The Rumors Pan Out: 4K BLU-RAY Discs Coming to Customers In Spring of 2015

by on September 5, 2014

by Stephan Jukic – September 5th, 2014

Since 4K emerged on the consumer market a couple of years ago, the vast majority of the content that filled out all of those beautifully clear display screens has been coming either from the web or as part of the preloaded content that comes with media boxes which attach to some 4K TVs.

Apparently though, this is finally going to change as of the spring of next year. Instead of relying on web based content offerings streamed to TVs from sources like Netflix, Amazon and Sony (who owns lots of pre-upscaled 4K movies and shows thanks to Sony Studios), you’ll finally be able to get your hands on hard media with 4K content in the form of Ultra HD Blue-Ray discs.

According to revelations made this week at IFA 2014 in Berlin, Germany, the Blue-Ray Disc Association made the announcement that the creation of a 4K blue-Ray disc is almost ready and according to reporting by Cnet, the organization will have their new disc technology ready for licensing by the late spring or early summer of 2015.

The planned release may seem a bit distant in the future but this is likely the case because the Blue-Ray Association and its partners want to give the market for 4K TVs to flesh out even more before sending out the 4K content in disc format.

Due to the growing popularity of 4K content and UHD TVs, the movie and TV industries have oth been quietly ramping up the percentage of their new productions which they shoot in Ulta HD at a minimum of 3,840 x 2,160 pixels. Sony in particular, which owns its own large film production studios, has been busy on this front given that the company is also the world leader in sales of 4K TVs.

However, even with these efforts going on, there are still relatively very few 4K offerings on the table, and of those that do exist, the vast majority are only available via streaming media formats or on play boxes that connect to 4K TVs and upload their content via HDMI cables.

A further problem even with these limited content options lies in the fact that many 4K TVs are owned by people who have internet connections with inadequate power, since 4K streams need at least 20 Mbps.

And further still, there is the problem that many 4K TVs from lesser brands lack both HDMI 2.0 capacity and the capacity to decode the HEVC (H.265) video compression used in virtually all streaming 4K media. Thus, on these TVs, even the streams available from Netflix and Amazon are unavailable and the preloaded content of many media players can only be watched via HDMI 1.4 connections, meaning that it’s much choppier because it plays at only 30 frames per second instead of the 60 fps that HDMI 2.0 allows.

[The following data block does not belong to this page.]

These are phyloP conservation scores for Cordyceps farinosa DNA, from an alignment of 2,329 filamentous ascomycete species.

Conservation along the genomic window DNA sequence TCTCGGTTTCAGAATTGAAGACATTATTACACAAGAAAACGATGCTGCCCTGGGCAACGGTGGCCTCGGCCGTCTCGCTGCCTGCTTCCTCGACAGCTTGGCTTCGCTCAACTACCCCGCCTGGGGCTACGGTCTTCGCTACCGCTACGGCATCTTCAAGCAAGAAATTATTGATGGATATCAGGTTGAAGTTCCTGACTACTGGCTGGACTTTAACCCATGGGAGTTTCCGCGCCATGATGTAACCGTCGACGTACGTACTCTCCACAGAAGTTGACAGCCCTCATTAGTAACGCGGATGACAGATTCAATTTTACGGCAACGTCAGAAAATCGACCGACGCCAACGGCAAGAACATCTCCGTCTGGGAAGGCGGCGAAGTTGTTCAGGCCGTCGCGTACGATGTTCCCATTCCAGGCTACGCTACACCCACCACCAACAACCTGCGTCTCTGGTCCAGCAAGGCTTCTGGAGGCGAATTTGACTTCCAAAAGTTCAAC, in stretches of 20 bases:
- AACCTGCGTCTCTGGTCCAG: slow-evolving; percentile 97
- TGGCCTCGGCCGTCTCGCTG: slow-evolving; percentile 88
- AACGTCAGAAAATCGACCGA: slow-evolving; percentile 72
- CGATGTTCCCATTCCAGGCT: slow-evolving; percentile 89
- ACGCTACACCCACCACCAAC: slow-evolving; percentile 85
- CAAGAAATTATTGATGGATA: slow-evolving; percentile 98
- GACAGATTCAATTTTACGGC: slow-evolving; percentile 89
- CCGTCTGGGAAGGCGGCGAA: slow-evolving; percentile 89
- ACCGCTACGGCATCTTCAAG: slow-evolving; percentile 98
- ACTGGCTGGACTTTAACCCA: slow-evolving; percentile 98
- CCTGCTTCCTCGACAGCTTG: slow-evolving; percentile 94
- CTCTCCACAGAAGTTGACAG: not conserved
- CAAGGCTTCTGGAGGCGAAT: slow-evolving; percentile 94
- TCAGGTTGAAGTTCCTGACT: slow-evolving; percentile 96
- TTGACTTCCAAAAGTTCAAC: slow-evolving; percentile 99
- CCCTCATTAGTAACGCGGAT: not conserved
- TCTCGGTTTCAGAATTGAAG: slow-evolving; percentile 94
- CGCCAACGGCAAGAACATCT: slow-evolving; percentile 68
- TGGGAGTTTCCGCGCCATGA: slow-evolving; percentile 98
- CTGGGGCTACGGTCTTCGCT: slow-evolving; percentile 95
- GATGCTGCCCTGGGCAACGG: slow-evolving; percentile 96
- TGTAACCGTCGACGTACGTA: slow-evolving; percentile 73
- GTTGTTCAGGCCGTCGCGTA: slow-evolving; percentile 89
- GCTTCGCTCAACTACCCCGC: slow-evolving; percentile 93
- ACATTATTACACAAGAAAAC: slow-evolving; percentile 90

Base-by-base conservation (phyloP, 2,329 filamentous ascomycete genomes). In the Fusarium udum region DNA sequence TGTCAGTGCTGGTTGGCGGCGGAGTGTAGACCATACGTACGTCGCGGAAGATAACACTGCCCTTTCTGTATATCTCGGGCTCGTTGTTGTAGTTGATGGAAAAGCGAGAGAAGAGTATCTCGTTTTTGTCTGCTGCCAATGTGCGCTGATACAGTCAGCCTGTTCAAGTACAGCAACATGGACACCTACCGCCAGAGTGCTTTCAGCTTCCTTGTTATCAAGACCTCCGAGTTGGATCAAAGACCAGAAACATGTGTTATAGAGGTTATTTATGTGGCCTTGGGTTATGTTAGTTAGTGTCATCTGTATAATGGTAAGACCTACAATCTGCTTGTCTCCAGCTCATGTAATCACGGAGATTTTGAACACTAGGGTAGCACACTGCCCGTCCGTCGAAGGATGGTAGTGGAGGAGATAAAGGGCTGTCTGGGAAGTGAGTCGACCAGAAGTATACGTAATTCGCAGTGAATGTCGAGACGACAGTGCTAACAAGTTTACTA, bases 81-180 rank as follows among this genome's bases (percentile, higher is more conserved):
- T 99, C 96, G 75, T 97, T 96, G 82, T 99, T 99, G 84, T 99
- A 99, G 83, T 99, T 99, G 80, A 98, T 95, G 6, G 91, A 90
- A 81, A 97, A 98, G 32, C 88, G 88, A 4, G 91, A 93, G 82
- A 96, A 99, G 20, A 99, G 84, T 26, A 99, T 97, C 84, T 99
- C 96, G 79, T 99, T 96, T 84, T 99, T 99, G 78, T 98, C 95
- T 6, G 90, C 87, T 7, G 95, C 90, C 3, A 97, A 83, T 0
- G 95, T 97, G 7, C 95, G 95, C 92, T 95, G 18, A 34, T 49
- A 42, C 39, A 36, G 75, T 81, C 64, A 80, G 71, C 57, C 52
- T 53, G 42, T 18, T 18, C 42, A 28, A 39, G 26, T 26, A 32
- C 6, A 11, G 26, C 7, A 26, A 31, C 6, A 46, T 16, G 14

This is where the value of 4K Blue-Ray comes into the picture. Companies like Sony, Samsung and many other lesser known ventures have all been steadily building up their collections of older videos from as far back as the days of chemical film reels and remastering them for full digitization to 4K video.

4K Blu-ray

Spiderman remastered for Blu-ray 4K

Oddly, many of the old movie reels from the 90’s and before actually contain far more detail than could ever be shown on any projectors from those days, and are thus perfect for 4K digitization given that their visual quality is on par with 8K resolution and actually has to be downsized to 4K before it can be streamed or delivered to consumers.

This is where Blue-Ray 4K is going to really be a useful tool for the promoters of 4K TV. It will be a quick effective and easy to use method of delivering 4K video directly to homes without the hassles of needing a really fast internet connection or regional access to Netflix or Amazon streams. Furthermore, the discs themselves transmit data to their host TVs at a wonderfully smooth 60 frames per second since they have been compressed with HEVC encoding.

Since all newer model 4K TVs are now being built or upgraded with HEVC compatibility, this shouldn’t be a problem.

It looks like plastic discs are once again going to play a part in the future of home entertainment media.

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